As we prepare for the Fourth of July holiday, all eyes are on Greece and Puerto Rico.

While the situation in Greece is still changing hour to hour, it appears that Greece could still default on its debt which could in turn cause a ripple effect of “contagion” to other nations.

Following Greece’s lead, Puerto Rico’s governor announced this weekend that the island’s debt is not payable. The math is simple. Puerto Rico faces a “death spiral,” said Governor Alejandro García Padilla.

Greece’s economy has been mired in recession for years. The public is fed up with austerity. Investors want big premiums to lend to a government deep in debt, with no ability to devalue its currency.

The United States has its own version of Greece in Puerto Rico, a commonwealth that is freely associated with the United States, according to Nick Timiraos of the Wall Street Journal. The U.S. commonwealth with the “long-simmering debt crisis—its $72 billion debt equals nearly 70% of its economic output, far more than any U.S. state—is about to come to a boil.”

Puerto Rico’s population “has shrunk 4.7% since 2010, and less than half the residents are in the workforce and paying taxes,” according to Timiraos of the Journal.

“Analysts believe the central government will run out of cash as soon as July, which could lead to a government shutdown, employee furloughs and other emergency measures.”

“Many analysts have concluded the island has more debt than it can afford to repay given its listless economy,” Timiraos concludes.

The situations in Greece and Puerto Rico are growing increasingly dire by the hour. Greece missed a crucial debt payment to the International Monetary Fund, the IMF said early Wednesday, deepening the Greek crisis, according to the New York Times this morning.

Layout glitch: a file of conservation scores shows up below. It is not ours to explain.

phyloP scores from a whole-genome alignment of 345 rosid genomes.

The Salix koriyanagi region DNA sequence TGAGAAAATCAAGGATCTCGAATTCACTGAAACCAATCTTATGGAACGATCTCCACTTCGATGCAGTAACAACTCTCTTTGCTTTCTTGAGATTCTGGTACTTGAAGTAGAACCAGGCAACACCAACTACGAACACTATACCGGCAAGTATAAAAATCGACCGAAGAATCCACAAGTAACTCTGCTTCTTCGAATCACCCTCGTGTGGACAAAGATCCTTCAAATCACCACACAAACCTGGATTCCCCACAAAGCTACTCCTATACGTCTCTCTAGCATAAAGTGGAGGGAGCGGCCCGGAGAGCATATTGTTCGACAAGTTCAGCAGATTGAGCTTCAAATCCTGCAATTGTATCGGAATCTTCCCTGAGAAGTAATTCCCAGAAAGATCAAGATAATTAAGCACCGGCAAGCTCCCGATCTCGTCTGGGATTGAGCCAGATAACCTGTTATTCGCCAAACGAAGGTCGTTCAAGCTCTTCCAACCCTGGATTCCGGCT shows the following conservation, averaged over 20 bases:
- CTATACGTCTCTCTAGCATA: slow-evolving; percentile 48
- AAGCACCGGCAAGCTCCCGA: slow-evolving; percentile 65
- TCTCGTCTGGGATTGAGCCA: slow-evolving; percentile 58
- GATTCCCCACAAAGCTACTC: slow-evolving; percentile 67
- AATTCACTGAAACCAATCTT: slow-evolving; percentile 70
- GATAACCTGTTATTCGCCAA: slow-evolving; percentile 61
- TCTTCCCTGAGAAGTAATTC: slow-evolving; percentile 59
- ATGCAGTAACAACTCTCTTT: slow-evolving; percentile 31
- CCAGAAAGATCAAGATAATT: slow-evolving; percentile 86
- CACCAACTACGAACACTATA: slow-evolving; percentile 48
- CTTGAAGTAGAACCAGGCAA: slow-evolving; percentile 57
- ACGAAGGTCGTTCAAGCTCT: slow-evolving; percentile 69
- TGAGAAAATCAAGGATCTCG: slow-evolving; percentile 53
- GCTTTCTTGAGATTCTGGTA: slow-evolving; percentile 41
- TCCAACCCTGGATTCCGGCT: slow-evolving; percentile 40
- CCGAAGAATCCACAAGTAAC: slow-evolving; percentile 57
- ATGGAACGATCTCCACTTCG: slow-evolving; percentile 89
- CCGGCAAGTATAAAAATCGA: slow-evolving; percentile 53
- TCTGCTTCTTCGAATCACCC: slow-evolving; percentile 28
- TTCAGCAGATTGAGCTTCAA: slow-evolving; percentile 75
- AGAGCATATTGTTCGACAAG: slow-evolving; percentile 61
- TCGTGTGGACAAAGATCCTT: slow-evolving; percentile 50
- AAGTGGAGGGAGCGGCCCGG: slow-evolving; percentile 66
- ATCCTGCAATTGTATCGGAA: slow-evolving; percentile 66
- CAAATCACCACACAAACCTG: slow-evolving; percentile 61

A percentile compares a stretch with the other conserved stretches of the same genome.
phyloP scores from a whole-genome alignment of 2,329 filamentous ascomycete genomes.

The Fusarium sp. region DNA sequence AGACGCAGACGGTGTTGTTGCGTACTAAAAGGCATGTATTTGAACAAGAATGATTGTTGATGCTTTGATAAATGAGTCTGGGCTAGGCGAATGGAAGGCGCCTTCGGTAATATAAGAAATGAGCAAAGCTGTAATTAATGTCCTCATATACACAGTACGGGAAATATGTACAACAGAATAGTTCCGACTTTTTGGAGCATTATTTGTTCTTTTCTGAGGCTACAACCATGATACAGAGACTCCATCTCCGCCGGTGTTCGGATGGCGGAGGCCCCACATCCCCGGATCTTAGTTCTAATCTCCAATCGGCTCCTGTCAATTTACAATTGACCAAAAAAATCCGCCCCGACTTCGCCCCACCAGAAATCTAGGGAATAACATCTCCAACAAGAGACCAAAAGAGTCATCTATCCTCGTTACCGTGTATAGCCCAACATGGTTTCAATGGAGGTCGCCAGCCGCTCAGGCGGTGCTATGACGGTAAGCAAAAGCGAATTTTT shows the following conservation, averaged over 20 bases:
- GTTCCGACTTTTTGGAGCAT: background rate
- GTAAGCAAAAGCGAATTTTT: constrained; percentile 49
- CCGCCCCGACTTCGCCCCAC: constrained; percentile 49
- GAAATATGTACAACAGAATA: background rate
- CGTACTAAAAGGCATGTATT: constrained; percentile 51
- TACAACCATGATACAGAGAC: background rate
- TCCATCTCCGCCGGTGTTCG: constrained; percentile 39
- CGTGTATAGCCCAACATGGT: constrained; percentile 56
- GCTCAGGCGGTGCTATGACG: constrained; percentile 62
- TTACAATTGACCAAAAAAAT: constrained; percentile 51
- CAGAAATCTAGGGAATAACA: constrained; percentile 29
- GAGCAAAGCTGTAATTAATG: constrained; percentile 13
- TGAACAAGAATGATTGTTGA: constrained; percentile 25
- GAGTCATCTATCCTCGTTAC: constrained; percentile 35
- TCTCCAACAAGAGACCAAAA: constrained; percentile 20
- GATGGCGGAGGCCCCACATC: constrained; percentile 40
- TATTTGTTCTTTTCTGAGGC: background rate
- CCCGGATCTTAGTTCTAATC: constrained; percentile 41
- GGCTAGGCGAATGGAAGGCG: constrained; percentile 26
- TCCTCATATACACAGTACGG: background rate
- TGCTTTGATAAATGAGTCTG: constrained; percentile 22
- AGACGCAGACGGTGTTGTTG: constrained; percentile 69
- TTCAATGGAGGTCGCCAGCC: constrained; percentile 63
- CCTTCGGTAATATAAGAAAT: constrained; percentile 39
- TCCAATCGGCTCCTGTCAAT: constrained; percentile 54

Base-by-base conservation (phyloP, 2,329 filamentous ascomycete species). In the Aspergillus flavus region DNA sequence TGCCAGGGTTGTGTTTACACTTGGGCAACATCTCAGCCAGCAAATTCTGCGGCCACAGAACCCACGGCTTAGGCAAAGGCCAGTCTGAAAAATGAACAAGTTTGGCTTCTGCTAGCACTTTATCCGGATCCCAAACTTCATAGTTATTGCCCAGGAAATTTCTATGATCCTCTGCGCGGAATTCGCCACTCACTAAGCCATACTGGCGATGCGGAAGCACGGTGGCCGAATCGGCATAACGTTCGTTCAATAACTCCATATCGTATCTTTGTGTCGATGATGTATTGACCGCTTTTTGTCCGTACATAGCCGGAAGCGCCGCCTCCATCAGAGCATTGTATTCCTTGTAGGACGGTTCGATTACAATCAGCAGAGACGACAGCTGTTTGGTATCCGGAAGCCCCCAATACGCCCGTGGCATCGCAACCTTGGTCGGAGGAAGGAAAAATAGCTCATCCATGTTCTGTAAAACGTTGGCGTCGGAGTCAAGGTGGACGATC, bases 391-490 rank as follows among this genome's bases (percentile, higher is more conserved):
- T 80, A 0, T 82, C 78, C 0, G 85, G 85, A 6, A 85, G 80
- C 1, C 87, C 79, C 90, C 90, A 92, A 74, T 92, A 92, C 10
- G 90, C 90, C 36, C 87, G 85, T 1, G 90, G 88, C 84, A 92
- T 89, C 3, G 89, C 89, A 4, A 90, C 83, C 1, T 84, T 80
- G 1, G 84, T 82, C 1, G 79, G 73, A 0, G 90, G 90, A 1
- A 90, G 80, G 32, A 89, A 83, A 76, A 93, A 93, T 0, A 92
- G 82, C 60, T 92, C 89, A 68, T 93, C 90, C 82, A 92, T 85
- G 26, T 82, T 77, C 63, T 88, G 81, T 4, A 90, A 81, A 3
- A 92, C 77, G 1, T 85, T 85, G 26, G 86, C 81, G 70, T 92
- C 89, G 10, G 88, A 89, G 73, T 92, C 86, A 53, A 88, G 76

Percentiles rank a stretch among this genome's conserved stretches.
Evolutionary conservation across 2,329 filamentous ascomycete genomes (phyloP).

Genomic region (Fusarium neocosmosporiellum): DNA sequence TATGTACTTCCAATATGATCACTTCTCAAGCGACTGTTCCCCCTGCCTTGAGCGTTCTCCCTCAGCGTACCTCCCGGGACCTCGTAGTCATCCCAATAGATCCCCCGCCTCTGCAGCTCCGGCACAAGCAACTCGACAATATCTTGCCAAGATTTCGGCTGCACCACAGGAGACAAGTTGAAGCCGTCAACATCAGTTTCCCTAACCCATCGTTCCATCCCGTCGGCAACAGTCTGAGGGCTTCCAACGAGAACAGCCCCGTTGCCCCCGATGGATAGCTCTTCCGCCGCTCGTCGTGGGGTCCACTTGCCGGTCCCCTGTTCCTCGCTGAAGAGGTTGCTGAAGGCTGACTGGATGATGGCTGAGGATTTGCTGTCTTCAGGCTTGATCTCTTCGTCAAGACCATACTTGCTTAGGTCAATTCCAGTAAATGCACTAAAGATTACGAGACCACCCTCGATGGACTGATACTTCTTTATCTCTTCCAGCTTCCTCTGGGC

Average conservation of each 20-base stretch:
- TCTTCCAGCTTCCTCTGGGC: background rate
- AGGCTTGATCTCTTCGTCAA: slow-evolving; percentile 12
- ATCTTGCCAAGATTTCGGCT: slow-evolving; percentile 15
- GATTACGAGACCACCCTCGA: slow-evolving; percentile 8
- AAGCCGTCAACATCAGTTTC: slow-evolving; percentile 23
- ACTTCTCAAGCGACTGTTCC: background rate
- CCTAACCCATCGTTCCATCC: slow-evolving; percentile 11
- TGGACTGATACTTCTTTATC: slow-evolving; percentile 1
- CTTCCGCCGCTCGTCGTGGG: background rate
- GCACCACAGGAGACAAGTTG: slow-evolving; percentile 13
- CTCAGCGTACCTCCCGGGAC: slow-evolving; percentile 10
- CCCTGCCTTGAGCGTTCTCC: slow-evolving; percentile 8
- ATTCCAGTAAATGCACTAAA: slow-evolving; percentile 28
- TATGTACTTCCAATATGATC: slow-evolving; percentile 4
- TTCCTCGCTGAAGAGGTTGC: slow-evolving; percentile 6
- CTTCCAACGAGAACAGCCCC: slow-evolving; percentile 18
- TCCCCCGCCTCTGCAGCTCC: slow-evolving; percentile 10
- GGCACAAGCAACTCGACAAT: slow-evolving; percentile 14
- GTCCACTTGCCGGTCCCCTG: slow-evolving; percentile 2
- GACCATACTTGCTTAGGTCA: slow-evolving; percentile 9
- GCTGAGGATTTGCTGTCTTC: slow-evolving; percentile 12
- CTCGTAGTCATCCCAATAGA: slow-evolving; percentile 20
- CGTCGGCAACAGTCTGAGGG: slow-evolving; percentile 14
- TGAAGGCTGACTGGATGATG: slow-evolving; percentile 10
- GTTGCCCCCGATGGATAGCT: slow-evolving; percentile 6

Meanwhile, in an indication of the urgency of the negotiations between Greece and its creditors, the Greek prime minister, Alexis Tsipras, was ready to accept the bailout terms set by Greece’s creditors, with a few changes, according to Suzanne Daley and Niki Kitsantonis of the Times, also on Wednesday.

Who knows how those negotiations will conclude? And in light of the Greek tragedy unfolding, what is the island Commonwealth to do?

A U.S. federal bailout is not happening. As a territory, Puerto Rico, unlike the city of Detroit, cannot file for bankruptcy.

The junk ratings on its debt cannot go any lower and a restructuring of debt faces legal challenges.

As the Times reported on Wednesday morning: “Even (Puerto Rico) debts that appeared to be secure now seem in jeopardy, sending hedge funds and other investors scrambling to re-examine their legal rights and potential remedies should the government push for a restructuring. A vast restructuring of the commonwealth’s bonds could scare away more risk-averse investors from buying them for many years to come, causing major problems for the hedge funds.”

Pity those investors holding Puerto Rico bonds and, even worse, highly illiquid Puerto Rico bond funds issued by UBS.

While the mainland United States is celebrating its independence this week, Puerto Rico is dealing with a financial disaster. And yes, Puerto Rico is looking a lot like America’s Greece.

Zamansky LLC are securities and investment fraud attorneys representing investors in federal and state litigation against financial institutions. For more information about Zamansky LLC, please visit